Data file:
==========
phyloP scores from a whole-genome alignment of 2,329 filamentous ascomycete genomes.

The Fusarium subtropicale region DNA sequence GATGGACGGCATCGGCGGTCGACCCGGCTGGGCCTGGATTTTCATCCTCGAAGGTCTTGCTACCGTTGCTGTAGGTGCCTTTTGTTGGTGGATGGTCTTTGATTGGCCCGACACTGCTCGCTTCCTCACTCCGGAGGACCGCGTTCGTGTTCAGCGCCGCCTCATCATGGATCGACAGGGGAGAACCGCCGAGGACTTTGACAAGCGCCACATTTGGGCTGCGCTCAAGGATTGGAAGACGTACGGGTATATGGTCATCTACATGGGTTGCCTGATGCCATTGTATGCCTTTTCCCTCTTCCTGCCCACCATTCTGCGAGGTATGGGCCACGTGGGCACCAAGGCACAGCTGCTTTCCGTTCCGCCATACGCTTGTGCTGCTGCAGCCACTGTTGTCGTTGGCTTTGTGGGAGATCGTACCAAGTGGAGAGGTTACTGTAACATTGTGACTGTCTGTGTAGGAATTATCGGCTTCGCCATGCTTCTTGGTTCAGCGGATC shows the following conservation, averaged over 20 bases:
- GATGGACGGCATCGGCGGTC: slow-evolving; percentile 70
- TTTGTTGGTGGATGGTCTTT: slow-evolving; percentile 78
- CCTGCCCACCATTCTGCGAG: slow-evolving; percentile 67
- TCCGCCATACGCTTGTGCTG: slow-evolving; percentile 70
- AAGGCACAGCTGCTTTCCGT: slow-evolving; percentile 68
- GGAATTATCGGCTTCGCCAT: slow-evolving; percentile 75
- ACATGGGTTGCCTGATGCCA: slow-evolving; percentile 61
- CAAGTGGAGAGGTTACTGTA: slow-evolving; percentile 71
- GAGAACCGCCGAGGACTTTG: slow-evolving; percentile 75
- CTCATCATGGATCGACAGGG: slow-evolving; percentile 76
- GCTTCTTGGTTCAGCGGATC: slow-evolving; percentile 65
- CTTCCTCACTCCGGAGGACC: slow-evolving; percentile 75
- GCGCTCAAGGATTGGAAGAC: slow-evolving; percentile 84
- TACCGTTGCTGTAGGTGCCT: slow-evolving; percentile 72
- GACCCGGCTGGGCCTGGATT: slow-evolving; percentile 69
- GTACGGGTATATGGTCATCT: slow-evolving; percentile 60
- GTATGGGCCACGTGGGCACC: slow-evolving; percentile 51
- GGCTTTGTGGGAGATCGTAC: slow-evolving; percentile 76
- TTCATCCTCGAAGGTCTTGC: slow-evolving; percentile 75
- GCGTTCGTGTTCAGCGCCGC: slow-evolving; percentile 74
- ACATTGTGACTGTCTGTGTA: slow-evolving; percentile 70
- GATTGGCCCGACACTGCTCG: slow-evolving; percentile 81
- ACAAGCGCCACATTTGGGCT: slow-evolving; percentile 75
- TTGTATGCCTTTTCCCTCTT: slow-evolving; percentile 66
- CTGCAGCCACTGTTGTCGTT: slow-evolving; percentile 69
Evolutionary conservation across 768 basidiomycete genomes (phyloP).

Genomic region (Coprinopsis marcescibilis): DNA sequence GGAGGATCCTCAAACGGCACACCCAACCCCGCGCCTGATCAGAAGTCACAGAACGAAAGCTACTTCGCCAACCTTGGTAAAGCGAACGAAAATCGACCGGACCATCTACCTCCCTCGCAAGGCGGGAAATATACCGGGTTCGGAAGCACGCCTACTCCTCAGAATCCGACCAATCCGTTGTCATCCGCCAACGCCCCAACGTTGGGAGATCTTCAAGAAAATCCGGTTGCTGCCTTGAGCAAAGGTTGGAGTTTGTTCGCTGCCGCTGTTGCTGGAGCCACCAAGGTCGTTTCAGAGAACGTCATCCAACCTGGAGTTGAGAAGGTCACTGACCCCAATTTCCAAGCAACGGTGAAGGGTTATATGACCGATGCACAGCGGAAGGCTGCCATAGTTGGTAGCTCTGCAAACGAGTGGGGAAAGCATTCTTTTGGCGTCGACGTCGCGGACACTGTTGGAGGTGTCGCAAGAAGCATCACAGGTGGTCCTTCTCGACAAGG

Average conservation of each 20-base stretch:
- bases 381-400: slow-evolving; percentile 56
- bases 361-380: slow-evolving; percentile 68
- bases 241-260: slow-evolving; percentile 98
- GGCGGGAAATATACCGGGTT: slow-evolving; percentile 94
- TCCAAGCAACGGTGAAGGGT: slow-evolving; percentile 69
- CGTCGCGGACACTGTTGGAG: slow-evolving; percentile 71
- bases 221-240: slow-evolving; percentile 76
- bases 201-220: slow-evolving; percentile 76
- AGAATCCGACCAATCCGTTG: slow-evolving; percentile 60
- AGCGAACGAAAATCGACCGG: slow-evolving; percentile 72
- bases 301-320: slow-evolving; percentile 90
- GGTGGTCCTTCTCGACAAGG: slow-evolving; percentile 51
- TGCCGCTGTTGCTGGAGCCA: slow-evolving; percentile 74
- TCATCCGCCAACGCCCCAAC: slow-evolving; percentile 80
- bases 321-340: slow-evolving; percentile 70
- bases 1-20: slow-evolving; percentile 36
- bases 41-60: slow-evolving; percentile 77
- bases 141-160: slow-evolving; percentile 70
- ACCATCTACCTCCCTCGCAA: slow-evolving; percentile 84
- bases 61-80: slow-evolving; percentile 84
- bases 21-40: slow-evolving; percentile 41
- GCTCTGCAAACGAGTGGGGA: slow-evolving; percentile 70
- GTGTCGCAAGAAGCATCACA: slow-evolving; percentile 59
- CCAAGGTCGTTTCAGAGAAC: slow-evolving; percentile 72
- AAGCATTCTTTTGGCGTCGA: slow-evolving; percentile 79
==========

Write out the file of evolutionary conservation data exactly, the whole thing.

phyloP scores from a whole-genome alignment of 2,329 filamentous ascomycete genomes.

The Fusarium subtropicale region DNA sequence GATGGACGGCATCGGCGGTCGACCCGGCTGGGCCTGGATTTTCATCCTCGAAGGTCTTGCTACCGTTGCTGTAGGTGCCTTTTGTTGGTGGATGGTCTTTGATTGGCCCGACACTGCTCGCTTCCTCACTCCGGAGGACCGCGTTCGTGTTCAGCGCCGCCTCATCATGGATCGACAGGGGAGAACCGCCGAGGACTTTGACAAGCGCCACATTTGGGCTGCGCTCAAGGATTGGAAGACGTACGGGTATATGGTCATCTACATGGGTTGCCTGATGCCATTGTATGCCTTTTCCCTCTTCCTGCCCACCATTCTGCGAGGTATGGGCCACGTGGGCACCAAGGCACAGCTGCTTTCCGTTCCGCCATACGCTTGTGCTGCTGCAGCCACTGTTGTCGTTGGCTTTGTGGGAGATCGTACCAAGTGGAGAGGTTACTGTAACATTGTGACTGTCTGTGTAGGAATTATCGGCTTCGCCATGCTTCTTGGTTCAGCGGATC shows the following conservation, averaged over 20 bases:
- GATGGACGGCATCGGCGGTC: slow-evolving; percentile 70
- TTTGTTGGTGGATGGTCTTT: slow-evolving; percentile 78
- CCTGCCCACCATTCTGCGAG: slow-evolving; percentile 67
- TCCGCCATACGCTTGTGCTG: slow-evolving; percentile 70
- AAGGCACAGCTGCTTTCCGT: slow-evolving; percentile 68
- GGAATTATCGGCTTCGCCAT: slow-evolving; percentile 75
- ACATGGGTTGCCTGATGCCA: slow-evolving; percentile 61
- CAAGTGGAGAGGTTACTGTA: slow-evolving; percentile 71
- GAGAACCGCCGAGGACTTTG: slow-evolving; percentile 75
- CTCATCATGGATCGACAGGG: slow-evolving; percentile 76
- GCTTCTTGGTTCAGCGGATC: slow-evolving; percentile 65
- CTTCCTCACTCCGGAGGACC: slow-evolving; percentile 75
- GCGCTCAAGGATTGGAAGAC: slow-evolving; percentile 84
- TACCGTTGCTGTAGGTGCCT: slow-evolving; percentile 72
- GACCCGGCTGGGCCTGGATT: slow-evolving; percentile 69
- GTACGGGTATATGGTCATCT: slow-evolving; percentile 60
- GTATGGGCCACGTGGGCACC: slow-evolving; percentile 51
- GGCTTTGTGGGAGATCGTAC: slow-evolving; percentile 76
- TTCATCCTCGAAGGTCTTGC: slow-evolving; percentile 75
- GCGTTCGTGTTCAGCGCCGC: slow-evolving; percentile 74
- ACATTGTGACTGTCTGTGTA: slow-evolving; percentile 70
- GATTGGCCCGACACTGCTCG: slow-evolving; percentile 81
- ACAAGCGCCACATTTGGGCT: slow-evolving; percentile 75
- TTGTATGCCTTTTCCCTCTT: slow-evolving; percentile 66
- CTGCAGCCACTGTTGTCGTT: slow-evolving; percentile 69
Evolutionary conservation across 768 basidiomycete genomes (phyloP).

Genomic region (Coprinopsis marcescibilis): DNA sequence GGAGGATCCTCAAACGGCACACCCAACCCCGCGCCTGATCAGAAGTCACAGAACGAAAGCTACTTCGCCAACCTTGGTAAAGCGAACGAAAATCGACCGGACCATCTACCTCCCTCGCAAGGCGGGAAATATACCGGGTTCGGAAGCACGCCTACTCCTCAGAATCCGACCAATCCGTTGTCATCCGCCAACGCCCCAACGTTGGGAGATCTTCAAGAAAATCCGGTTGCTGCCTTGAGCAAAGGTTGGAGTTTGTTCGCTGCCGCTGTTGCTGGAGCCACCAAGGTCGTTTCAGAGAACGTCATCCAACCTGGAGTTGAGAAGGTCACTGACCCCAATTTCCAAGCAACGGTGAAGGGTTATATGACCGATGCACAGCGGAAGGCTGCCATAGTTGGTAGCTCTGCAAACGAGTGGGGAAAGCATTCTTTTGGCGTCGACGTCGCGGACACTGTTGGAGGTGTCGCAAGAAGCATCACAGGTGGTCCTTCTCGACAAGG

Average conservation of each 20-base stretch:
- bases 381-400: slow-evolving; percentile 56
- bases 361-380: slow-evolving; percentile 68
- bases 241-260: slow-evolving; percentile 98
- GGCGGGAAATATACCGGGTT: slow-evolving; percentile 94
- TCCAAGCAACGGTGAAGGGT: slow-evolving; percentile 69
- CGTCGCGGACACTGTTGGAG: slow-evolving; percentile 71
- bases 221-240: slow-evolving; percentile 76
- bases 201-220: slow-evolving; percentile 76
- AGAATCCGACCAATCCGTTG: slow-evolving; percentile 60
- AGCGAACGAAAATCGACCGG: slow-evolving; percentile 72
- bases 301-320: slow-evolving; percentile 90
- GGTGGTCCTTCTCGACAAGG: slow-evolving; percentile 51
- TGCCGCTGTTGCTGGAGCCA: slow-evolving; percentile 74
- TCATCCGCCAACGCCCCAAC: slow-evolving; percentile 80
- bases 321-340: slow-evolving; percentile 70
- bases 1-20: slow-evolving; percentile 36
- bases 41-60: slow-evolving; percentile 77
- bases 141-160: slow-evolving; percentile 70
- ACCATCTACCTCCCTCGCAA: slow-evolving; percentile 84
- bases 61-80: slow-evolving; percentile 84
- bases 21-40: slow-evolving; percentile 41
- GCTCTGCAAACGAGTGGGGA: slow-evolving; percentile 70
- GTGTCGCAAGAAGCATCACA: slow-evolving; percentile 59
- CCAAGGTCGTTTCAGAGAAC: slow-evolving; percentile 72
- AAGCATTCTTTTGGCGTCGA: slow-evolving; percentile 79